membership growth since it opened. “When YMCAs come into a community, usually they take over an existing club so they have some members already,” Bohnhoff said. “Since we started brand new, we’ve gone from zero to 1,200 members now in a relatively short amount of time. That’s well over 10 percent of Lexington’s population.” Bohnhoff said that once it’s completed, the expansion will benefit the community overall. “As we get bigger, we can grow our programs and grow our impact on the community,” she said. “The new facility ... it’s going to definitely help us make a bigger impact on the health of the community.” email to:

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Page 4 • Kearney Hub • Wednesday, October 17, 2012

Healthy Lifestyles

Peer Health

Choices, choices: UNK offers help By HOLLY OSWALD

in 2003, Torres has been directing his passion toward promoting healthy lifestyle choices among KEARNEY — Ishmael Torres is UNK students. He and his team develop campaigns, programs, not a health nut. The first time he sat down at his desk as Peer Health videos, events and brochures that focus on alcohol awareness, healthy Education coordinator at the University of Nebraska at Kearney, he eating, healthy relationships, tobacco prevention and stress and anxiwondered why he got the job. “I didn’t know where to start. I ety management. “You could name any health remember thinking to myself, ‘Maybe they should have hired a topic, pretty much, and we cover nurse or something,’” Torres said. it,” said Torres. Resident halls, organizations, Although people with more classrooms, or those involved in health experience had applied, Greek life make requests to Peer Courtesy Torres’ knowledge of technology Health Education for programs. and communication set him apart. ISHMAEL TORRES runs the Peer Health Education programs at the University of Nebraska at Kearney. According to their 2011-2012 “I had a passion for teaching “You could name any health topic, pretty much, and we cover it,” said Torres. and I have a passion for commu- report, Torres’ team receives the most requests for alcohol awarenicating well and, really, just ness programs (51 percent). truth in general,” he said. As coordinator, Torres has Peer Health Education is a stualso helped organize many camdent organization that relies on peers educating peers about making wise decisions. Since he was hired Continued on page 6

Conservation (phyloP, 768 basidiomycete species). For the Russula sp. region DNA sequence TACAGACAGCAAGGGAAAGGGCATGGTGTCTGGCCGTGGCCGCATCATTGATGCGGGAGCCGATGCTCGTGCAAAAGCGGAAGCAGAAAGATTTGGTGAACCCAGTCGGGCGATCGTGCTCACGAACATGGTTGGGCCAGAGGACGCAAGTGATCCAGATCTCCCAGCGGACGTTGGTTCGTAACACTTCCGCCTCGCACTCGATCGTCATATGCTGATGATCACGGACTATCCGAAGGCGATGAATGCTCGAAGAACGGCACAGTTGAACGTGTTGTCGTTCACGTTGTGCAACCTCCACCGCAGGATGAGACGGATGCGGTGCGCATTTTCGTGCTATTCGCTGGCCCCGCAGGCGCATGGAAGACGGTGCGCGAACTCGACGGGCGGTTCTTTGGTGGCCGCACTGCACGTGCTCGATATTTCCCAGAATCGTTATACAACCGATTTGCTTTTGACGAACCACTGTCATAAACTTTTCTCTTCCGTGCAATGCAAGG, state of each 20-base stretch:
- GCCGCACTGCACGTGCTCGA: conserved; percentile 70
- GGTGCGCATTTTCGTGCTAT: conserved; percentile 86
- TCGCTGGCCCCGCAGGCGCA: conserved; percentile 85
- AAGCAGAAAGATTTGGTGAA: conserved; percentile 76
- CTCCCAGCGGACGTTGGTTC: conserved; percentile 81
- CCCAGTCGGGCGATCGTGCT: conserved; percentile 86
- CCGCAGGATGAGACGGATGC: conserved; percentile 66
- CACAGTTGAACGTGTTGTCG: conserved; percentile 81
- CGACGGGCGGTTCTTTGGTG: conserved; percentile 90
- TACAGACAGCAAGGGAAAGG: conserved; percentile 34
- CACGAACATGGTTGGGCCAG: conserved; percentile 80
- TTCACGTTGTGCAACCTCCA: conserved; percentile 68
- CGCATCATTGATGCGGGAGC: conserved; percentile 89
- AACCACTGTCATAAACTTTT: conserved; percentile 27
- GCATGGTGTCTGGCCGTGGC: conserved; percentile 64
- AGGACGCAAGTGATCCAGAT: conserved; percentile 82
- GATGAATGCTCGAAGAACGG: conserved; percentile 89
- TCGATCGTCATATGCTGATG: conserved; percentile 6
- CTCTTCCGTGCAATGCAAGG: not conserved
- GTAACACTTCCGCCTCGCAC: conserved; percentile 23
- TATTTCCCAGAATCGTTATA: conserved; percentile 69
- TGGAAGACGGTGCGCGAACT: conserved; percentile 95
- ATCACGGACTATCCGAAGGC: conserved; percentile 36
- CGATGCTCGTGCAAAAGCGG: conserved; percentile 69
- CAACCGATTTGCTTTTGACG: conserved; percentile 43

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Healthy Lifestyles More than half of Peer Health Education funding goes toward alcohol awareness Continued from page 4

Monday punches you in the mouth ... we are here for you.” The campaign raised awareness paigns. In 2006, after spending that on their toughest days — three weeks writing a grant, he helped initiate a three-year suicide both mentally and physically — prevention campaign at UNK. Dur- students had a place to find help. Torres’ team created T-shirts ing those three years, they saw a with the slogan and contact inforreduction in suicide-related issues mation as well as “Mr. Monday” and more students seeking help. punching bags. “(The campaign) had a direct “I think the students had a lot impact on changing ... campus,” of fun with (the campaign),” Torhe said. res said. Torres has also worked on a Torres is currently preparing for more light-hearted campaign: OkSOBERfest, which is Hal“When Monday Punches You in loween night from 8-11 p.m. on the Mouth.” Peer Health Educathe UNK campus. The event offers tion, part of the Department of an alternative to heavy drinking. Counseling and Health Care, “We won a regional award for reminded students that “when

(OkSOBERfest) a few years ago ... as the best program of the year in our region,” Torres said. Torres’ promoting has paid off. OkSOBERfest ranked No. 1 when his team did a survey on how aware students were of the different Peer Health Education programs. Torres hopes to see an even greater impact in the future. Peer Health Education took over the Safe Ride program, in which UNK students at bars and parties can call Kearney Cab Co. and get a ride to campus. Through an agreement with Kearney Cab, Torres’ organization pays the bill. To promote Safe Ride, Peer Health Education made coasters to

put in Kearney bars. Torres hopes that students will use the program and use up the funds Peer Health Education has set aside for it. “My hope is ... to see us deplete that fund. I want people to use it,” Torres says. Torres said he hopes that others, when they see the statistics on how many students use Safe Ride, will see the need for funding to provide students with a safe ride to campus. “The vast majority of students make wise decisions, but ... there are students out there who make poor decisions,” Torres said. Torres says one of his goals for his program is to see fewer stu-